Last week was the first week of school for junior high and elementary schools. On the first day of their school, students were gathered to attend rallies organized by their schools aiming at promoting "no bullying." The education minister and a number of public leaders appeared in front of TV cameras vowing to build up warmer and more peaceful school campuses. Well, if this act works, I certainly don't have any objections against such "showing." The problem is whether such an act of formalism helps reduce campus bullying. I do not think so.
It is a common knowledge that roots causing problems must be eradicated first before any solution can be sought. Therefore, we should first find out what causes bullying before trying to rid of it. It is agreed that youngsters tend to imitate whatever they have seen or witnessed. In this era that visual images are so quickly transmitted through various media, it is practically impossible for us to completely blockade the reception by the minor. If they witness adults bullying each other over TVs on daily basis, there is no guarantee that they would be immune from being affected.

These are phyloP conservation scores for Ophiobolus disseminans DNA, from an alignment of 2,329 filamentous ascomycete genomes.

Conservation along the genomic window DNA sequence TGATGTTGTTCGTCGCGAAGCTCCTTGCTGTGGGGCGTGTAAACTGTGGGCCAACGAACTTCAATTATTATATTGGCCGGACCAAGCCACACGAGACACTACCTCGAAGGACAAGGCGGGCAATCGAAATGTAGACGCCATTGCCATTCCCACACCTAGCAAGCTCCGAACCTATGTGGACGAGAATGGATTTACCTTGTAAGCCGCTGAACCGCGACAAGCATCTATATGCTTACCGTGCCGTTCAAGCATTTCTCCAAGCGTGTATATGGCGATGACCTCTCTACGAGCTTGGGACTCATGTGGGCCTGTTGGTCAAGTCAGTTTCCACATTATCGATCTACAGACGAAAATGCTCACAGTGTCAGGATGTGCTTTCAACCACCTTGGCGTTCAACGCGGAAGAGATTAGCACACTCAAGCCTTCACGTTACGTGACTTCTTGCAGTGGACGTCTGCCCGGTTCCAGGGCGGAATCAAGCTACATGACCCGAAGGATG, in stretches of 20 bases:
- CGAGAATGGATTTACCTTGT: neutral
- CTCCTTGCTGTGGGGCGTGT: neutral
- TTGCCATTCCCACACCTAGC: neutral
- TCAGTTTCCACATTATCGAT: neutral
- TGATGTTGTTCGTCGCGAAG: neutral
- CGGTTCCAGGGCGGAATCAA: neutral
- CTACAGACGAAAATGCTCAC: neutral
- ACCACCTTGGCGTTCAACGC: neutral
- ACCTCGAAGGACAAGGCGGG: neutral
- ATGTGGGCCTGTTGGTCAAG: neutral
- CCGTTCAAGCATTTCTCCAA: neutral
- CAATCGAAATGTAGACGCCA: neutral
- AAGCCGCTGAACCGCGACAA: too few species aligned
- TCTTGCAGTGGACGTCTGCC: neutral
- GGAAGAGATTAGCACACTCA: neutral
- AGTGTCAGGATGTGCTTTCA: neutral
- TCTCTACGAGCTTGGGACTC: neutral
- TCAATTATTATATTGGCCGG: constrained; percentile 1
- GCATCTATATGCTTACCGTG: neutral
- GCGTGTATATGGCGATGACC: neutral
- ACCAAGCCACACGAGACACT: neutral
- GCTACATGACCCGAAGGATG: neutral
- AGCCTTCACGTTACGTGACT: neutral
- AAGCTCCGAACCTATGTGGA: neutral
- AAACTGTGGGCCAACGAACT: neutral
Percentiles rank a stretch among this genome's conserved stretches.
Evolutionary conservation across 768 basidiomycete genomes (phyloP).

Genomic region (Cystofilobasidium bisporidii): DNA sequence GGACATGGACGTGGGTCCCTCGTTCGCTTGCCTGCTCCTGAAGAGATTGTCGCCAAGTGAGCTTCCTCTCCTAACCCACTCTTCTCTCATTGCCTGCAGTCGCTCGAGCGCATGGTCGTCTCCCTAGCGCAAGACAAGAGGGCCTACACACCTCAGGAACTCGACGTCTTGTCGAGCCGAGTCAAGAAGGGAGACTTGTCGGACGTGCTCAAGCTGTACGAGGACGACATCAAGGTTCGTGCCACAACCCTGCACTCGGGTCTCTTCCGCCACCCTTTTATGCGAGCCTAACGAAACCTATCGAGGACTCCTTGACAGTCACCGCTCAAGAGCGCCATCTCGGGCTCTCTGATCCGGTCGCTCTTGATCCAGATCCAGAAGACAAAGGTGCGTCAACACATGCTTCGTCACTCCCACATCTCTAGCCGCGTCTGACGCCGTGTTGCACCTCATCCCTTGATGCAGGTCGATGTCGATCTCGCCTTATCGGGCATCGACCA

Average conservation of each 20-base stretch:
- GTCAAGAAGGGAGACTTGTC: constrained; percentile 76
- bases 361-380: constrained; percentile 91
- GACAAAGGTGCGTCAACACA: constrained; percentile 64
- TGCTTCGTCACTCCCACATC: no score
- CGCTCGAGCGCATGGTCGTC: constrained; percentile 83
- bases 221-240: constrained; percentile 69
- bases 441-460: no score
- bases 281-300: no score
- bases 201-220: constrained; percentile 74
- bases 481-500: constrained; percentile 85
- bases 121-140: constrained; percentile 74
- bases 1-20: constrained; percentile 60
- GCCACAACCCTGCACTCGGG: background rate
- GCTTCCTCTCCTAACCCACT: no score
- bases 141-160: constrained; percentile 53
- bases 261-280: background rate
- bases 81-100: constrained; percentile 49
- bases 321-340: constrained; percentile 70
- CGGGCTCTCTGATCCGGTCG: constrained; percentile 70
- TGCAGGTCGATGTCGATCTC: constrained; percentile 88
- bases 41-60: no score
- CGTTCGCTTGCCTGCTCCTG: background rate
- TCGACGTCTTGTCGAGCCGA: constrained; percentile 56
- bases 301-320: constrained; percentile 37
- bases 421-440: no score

Examples of such negative influence can be found easily. The guests with distinctive political stance bombard their political opponents on TV talk shows evening after evening virtually leaving no rooms for rational discussion. Newspaper reports distort fact simply to please certain factions of favored political establishment. Politicians slander opponents by the color of their political party disregarding the truth of the matter. How can we tell children to stop bullying their peers if we do not give them good examples to follow in the first place?
I know, politicians and those so called "famous tongues," that you are only exercising your freedom of speech guaranteed by the constitution. However, I urge you, as educated grown-ups, to think twice before you speak or act because you are being watched.